Norway


In programming, the fundamental notion of an object is the bundling of data and
behavior. This provides a common data context when writing a set of related functions.
It also provides an interface to manipulating the data that allows the object to control
access to that data, making it easy to support derived data and prevent invalid
modifications of data. Many languages provide explicit syntax to define classes, which
act as definitions for objects. But if you have a language with first-class functions
and closures, you can use these constructs to create objects using the Function As
Object pattern (originally described by Eugene Wallingford).

Here is an example of a simplistic person object, done using the function-as-object
style in JavaScript. [1]

function createPerson(name) {
  let birthday;
  return {
    name: () => name,
    setName: (aString) => name = aString,
    birthday: () => birthday,
    setBirthday: (aLocalDate) => birthday = aLocalDate,
    age: age,
    canTrust: canTrust,
  };
  function age() {
    return birthday.until(clock.today(), ChronoUnit.YEARS);
  }
  function canTrust() {
    return age() <= 30;
  }
}

The outer form of a function-as-object is a function, which is called as a
constructor function. The result of the call is, in essence, a hashmap of functions
[2] which acts as a method selector. This map captures the state
of any variables in the function in a closure, allowing the data to persist beyond a
single function invocation. This result hashmap can be treated like a classical object.

const kent = createPerson("kent");
kent.setBirthday(LocalDate.parse("1961-03-31"));
const youngEnoughToTrust = kent.canTrust();

Looking at the function-as-object from a classical OO point of view:

  • the fields of the object are represented by the parameters to the constructor
    function (name)together with the local variables (birthday).
  • the methods of the object are the functions nested within the constructor
    function. Like object methods they can freely call each other and manipulate the data
    in these locally scoped variables (fields)
  • Nothing outside the constructor function can access the variables, preserving data
    encapsulation.
  • The public methods of the object are those functions that are present in the
    result hashmap.
  • Any functions nested inside the constructor function but not present in the result
    hashmap are private methods
  • The names of the public methods are the keys of the result hashmap, not the names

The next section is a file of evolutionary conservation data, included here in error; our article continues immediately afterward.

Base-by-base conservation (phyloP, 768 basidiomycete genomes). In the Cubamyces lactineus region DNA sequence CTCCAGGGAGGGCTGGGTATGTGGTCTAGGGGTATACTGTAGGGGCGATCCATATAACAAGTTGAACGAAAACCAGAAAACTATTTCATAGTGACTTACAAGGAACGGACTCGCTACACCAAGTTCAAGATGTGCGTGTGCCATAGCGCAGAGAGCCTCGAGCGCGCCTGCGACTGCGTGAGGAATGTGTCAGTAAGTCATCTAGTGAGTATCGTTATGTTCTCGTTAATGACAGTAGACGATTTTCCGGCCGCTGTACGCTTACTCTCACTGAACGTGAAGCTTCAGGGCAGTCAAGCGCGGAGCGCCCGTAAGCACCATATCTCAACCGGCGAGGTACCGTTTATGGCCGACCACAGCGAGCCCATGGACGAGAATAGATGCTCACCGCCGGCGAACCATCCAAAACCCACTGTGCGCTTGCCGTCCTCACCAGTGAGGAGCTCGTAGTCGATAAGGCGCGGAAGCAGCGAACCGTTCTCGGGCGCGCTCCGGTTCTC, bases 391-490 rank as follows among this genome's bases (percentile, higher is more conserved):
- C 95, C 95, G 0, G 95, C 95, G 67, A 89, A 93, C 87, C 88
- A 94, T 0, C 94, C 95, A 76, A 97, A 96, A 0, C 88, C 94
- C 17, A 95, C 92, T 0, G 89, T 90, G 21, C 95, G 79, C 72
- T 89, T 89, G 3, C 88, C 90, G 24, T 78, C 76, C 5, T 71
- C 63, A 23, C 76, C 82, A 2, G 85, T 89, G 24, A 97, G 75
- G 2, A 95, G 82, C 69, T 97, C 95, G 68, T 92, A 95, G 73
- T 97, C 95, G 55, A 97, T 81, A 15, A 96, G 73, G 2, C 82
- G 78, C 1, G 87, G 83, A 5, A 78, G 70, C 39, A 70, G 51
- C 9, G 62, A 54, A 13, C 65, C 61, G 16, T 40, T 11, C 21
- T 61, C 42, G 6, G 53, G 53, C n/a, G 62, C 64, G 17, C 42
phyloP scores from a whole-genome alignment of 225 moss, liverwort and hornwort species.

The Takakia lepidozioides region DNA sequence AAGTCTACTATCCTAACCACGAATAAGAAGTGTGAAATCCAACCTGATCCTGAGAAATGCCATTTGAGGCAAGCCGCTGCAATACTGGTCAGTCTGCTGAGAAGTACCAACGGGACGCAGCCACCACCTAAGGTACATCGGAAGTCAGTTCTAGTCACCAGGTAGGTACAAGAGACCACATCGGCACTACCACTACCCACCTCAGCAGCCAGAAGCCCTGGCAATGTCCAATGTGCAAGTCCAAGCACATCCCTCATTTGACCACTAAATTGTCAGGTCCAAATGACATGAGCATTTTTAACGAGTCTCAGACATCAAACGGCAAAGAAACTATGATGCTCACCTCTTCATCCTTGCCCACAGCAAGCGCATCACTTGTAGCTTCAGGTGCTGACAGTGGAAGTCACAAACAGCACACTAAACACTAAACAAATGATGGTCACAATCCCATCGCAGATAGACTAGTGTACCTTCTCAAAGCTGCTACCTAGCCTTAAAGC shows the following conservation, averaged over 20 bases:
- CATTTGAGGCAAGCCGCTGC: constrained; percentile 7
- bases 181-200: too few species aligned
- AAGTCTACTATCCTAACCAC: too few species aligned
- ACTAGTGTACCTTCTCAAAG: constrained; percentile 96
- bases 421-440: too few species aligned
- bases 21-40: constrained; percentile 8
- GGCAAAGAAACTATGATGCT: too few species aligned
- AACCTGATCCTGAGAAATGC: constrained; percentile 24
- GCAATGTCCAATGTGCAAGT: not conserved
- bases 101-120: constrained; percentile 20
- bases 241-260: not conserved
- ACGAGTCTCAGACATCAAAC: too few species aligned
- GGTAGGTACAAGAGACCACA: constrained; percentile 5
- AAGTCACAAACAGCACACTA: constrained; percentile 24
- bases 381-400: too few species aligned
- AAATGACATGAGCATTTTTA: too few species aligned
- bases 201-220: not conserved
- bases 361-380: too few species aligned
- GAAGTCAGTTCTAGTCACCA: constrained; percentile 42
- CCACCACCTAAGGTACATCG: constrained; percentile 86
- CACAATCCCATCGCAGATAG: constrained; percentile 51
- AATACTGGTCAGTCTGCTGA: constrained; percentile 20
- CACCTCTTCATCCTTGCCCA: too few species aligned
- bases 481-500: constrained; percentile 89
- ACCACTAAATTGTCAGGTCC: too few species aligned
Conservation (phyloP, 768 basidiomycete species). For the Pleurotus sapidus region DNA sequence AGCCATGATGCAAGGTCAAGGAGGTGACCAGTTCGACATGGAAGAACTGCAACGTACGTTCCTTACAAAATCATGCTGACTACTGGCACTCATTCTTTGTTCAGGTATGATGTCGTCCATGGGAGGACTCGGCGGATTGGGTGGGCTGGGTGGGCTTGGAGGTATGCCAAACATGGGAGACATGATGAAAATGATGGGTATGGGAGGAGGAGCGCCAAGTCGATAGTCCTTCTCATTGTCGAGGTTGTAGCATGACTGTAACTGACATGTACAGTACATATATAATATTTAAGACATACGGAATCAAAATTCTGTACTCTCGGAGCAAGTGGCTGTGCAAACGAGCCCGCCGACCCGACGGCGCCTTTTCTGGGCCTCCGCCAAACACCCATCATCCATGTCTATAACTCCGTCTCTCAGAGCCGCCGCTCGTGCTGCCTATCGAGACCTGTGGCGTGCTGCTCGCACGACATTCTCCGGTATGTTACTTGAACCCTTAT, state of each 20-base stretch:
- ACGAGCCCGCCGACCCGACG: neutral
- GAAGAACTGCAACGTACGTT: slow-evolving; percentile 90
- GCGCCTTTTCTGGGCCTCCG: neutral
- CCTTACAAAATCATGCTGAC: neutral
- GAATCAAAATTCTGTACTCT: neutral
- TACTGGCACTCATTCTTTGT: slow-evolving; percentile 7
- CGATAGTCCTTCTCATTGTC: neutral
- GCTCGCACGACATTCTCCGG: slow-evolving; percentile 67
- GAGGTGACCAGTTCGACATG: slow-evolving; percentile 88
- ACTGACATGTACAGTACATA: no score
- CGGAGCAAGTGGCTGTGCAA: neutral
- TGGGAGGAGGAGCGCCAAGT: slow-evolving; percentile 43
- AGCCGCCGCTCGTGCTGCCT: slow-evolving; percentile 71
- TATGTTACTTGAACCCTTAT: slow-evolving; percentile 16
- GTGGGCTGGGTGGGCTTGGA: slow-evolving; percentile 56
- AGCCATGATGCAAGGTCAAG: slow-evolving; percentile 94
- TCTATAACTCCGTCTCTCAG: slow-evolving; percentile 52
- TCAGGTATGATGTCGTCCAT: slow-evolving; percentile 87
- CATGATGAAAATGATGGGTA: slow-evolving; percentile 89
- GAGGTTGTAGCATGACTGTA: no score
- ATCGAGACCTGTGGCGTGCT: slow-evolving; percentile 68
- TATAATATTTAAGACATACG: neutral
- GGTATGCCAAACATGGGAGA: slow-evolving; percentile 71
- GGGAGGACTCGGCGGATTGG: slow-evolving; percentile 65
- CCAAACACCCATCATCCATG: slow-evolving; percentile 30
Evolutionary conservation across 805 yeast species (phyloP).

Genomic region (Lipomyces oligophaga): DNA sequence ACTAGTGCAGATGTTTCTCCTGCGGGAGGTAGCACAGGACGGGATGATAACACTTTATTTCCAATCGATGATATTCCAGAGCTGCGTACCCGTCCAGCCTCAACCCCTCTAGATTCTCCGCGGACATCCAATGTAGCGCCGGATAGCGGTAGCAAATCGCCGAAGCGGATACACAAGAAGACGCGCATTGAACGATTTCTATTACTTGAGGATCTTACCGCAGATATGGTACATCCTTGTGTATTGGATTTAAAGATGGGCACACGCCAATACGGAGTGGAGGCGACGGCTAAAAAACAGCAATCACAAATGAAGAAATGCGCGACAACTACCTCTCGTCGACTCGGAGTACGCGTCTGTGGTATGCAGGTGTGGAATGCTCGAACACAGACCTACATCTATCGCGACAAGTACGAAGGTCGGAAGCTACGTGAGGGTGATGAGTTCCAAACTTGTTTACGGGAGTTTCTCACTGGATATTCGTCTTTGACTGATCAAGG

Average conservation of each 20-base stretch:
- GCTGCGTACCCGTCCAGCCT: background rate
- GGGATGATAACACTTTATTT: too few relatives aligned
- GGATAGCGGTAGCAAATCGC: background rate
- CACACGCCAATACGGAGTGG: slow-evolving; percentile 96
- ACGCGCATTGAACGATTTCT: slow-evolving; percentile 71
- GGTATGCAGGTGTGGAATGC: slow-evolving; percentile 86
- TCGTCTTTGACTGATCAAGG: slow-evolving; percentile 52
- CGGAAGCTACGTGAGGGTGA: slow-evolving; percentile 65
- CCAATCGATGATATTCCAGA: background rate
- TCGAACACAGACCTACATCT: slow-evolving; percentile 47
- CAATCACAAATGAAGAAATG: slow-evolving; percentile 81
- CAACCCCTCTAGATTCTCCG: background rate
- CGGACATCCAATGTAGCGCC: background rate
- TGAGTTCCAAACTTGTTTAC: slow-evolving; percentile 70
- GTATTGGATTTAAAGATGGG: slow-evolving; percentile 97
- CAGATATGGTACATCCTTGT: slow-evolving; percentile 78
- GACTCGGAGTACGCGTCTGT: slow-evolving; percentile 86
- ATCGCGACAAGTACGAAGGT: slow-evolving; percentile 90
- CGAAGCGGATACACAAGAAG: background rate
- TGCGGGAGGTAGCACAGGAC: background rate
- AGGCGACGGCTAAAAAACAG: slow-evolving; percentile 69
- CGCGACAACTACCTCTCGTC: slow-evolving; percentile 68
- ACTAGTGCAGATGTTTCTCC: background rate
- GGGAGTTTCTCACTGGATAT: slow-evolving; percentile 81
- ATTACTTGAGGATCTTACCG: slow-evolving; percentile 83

of the functions within the constructor function. I prefer to keep the keys and
    function names the same to avoid confusion (although it can be handy to alias
    functions if needed). [3]

A common alternative implementation of this pattern is to return a function as the
method selector rather than the hashmap which is the natural method selector in
JavaScript. To use a function as the method selector, I’d return a function whose first
argument is the name of the method to invoke. The function body then switches on that
value (see Wallingford for more on this).

The function-as-object approach has been around for a long , I’ve seen it
described in lisp many times, and it’s been widely used in JavaScript (until ES6,
JavaScript had a very limited notion of classes). It’s often used as an argument that a
specific syntax for classes isn’t necessary, which is the equivalent of
object-aficionados arguing that you don’t need first class functions when you can
a class with a single “call” method. As a consequence many people in the JavaScript
world argue against using the ES6 class syntax. Personally, I like having both first
class functions and first class classes, and prefer ES6’s class syntax.

Further Reading

Eugene Wallingford coined the name “Function as Object” in his 1999 pattern language “Envoy”. His is worth reading for more
details on this, including using a function as the method selector and delegation to
support some notion of inheritance. The examples in the paper use Scheme.

Acknowledgements

Chris Ford, Fred George, Shore, Kevin Yeung, Lucas Lego, Matteo Vaccari,
Rob Miles, and Eugene Wallingford

commented on drafts of this post

Notes

1:
For date handling I’m using js-joda, a port of the
Joda-Time library that cleaned up the appalling mess that was Java’s date and time
handling. I’m glad joda-js is repeating the service of bringing sanity to date and
time handling.

2:
In JavaScript terminology it’s called an object, although it is a JavaScript object,
not the classical object that we’re trying to create. I’ll thus refer to it as a
hashmap, to try and reduce the confusion.

3:
In ES6 I can use shorthand property names to remove the duplication by replacing
age: age,” with “age,“.

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